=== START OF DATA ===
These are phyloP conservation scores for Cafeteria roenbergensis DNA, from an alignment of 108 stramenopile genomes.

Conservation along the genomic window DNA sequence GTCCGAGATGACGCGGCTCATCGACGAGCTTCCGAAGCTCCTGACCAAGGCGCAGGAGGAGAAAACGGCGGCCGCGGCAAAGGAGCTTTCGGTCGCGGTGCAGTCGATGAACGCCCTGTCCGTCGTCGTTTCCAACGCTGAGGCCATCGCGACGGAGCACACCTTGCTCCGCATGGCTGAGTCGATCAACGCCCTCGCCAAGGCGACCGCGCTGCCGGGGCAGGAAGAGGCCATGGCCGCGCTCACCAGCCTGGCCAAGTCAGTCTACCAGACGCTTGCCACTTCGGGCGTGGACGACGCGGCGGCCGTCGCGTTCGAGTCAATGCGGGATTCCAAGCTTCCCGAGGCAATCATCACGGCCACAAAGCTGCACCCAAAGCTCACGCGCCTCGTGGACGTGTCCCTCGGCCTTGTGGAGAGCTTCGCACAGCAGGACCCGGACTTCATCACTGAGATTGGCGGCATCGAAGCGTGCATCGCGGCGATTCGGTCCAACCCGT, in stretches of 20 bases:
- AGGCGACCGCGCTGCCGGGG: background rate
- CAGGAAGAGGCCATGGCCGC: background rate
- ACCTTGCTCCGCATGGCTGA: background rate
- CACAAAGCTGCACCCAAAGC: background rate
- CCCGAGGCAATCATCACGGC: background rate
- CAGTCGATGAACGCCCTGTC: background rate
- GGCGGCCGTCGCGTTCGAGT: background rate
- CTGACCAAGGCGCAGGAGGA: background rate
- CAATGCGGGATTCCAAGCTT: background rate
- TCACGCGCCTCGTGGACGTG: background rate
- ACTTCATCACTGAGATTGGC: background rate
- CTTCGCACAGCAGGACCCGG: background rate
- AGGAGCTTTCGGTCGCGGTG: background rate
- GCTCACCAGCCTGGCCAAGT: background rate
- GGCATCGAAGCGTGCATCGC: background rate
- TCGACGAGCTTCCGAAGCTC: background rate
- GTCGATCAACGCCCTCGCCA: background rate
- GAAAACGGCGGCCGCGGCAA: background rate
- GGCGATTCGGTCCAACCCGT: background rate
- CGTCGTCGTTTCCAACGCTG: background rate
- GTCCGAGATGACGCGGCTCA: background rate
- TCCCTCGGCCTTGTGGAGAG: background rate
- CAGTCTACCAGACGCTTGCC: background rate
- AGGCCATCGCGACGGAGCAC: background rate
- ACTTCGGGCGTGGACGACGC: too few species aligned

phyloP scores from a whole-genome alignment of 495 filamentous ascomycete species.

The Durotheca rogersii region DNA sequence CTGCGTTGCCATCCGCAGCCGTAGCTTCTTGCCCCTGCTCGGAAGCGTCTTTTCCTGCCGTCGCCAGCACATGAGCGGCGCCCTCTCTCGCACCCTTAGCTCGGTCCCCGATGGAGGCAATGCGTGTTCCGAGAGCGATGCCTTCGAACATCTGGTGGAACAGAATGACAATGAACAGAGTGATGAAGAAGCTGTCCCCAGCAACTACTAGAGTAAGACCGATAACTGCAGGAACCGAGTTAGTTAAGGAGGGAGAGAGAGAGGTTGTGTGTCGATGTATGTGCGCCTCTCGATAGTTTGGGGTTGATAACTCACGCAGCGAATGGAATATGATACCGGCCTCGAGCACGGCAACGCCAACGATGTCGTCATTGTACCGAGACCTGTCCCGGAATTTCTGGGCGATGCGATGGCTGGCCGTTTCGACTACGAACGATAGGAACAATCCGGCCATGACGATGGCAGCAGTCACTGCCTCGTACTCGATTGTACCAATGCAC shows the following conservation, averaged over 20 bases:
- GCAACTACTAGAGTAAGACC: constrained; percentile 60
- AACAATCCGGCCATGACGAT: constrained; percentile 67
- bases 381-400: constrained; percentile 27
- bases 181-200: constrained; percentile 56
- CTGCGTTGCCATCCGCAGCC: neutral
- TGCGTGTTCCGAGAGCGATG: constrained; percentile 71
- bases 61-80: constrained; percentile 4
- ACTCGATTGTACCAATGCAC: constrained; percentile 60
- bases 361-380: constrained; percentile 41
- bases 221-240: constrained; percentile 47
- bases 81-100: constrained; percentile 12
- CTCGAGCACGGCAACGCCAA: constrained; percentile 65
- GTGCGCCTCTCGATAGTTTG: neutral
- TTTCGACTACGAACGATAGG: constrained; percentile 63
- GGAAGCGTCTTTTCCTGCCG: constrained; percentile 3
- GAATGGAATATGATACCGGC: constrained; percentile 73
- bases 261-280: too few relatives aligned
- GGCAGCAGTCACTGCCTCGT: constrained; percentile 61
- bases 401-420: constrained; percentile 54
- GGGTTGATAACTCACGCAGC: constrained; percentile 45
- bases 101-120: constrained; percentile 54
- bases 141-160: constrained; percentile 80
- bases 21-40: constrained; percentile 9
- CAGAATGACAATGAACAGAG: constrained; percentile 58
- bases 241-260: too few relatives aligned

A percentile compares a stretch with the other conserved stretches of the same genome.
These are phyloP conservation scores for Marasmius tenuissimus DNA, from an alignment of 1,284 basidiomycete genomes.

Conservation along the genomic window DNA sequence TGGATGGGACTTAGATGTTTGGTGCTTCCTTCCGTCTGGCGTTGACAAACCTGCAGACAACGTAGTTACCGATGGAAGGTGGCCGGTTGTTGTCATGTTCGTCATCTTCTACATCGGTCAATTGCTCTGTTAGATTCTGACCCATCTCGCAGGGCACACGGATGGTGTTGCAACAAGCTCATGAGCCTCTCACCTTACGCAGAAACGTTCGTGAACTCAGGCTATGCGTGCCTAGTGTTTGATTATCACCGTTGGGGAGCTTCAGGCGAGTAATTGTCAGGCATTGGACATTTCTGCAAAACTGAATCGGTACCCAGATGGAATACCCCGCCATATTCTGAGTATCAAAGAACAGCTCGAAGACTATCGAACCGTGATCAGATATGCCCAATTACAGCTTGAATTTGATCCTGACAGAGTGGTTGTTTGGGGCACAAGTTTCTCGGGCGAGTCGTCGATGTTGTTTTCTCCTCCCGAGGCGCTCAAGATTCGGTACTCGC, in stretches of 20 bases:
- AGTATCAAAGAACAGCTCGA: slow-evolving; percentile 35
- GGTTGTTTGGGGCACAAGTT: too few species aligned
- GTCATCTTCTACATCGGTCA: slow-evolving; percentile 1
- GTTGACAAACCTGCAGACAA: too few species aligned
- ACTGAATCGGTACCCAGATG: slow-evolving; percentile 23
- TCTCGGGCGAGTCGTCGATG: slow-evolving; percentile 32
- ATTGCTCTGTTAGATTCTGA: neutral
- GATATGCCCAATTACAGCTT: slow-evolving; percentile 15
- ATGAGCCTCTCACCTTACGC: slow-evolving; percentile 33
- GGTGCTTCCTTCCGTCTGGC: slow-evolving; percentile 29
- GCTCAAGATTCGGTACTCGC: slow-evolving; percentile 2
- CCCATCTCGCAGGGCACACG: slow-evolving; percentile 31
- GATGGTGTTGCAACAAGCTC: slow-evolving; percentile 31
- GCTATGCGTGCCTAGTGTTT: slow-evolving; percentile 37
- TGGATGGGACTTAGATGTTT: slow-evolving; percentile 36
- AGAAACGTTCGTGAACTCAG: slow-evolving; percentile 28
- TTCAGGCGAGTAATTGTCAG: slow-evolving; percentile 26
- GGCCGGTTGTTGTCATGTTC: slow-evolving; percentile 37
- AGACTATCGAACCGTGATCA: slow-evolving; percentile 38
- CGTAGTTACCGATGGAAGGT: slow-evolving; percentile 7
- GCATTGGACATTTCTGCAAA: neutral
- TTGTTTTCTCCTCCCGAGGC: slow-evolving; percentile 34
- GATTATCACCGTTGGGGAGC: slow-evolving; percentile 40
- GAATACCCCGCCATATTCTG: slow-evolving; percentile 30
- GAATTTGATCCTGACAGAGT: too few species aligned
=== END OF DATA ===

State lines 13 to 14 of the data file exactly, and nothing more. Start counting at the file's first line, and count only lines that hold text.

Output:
- ACTTCATCACTGAGATTGGC: background rate
- CTTCGCACAGCAGGACCCGG: background rate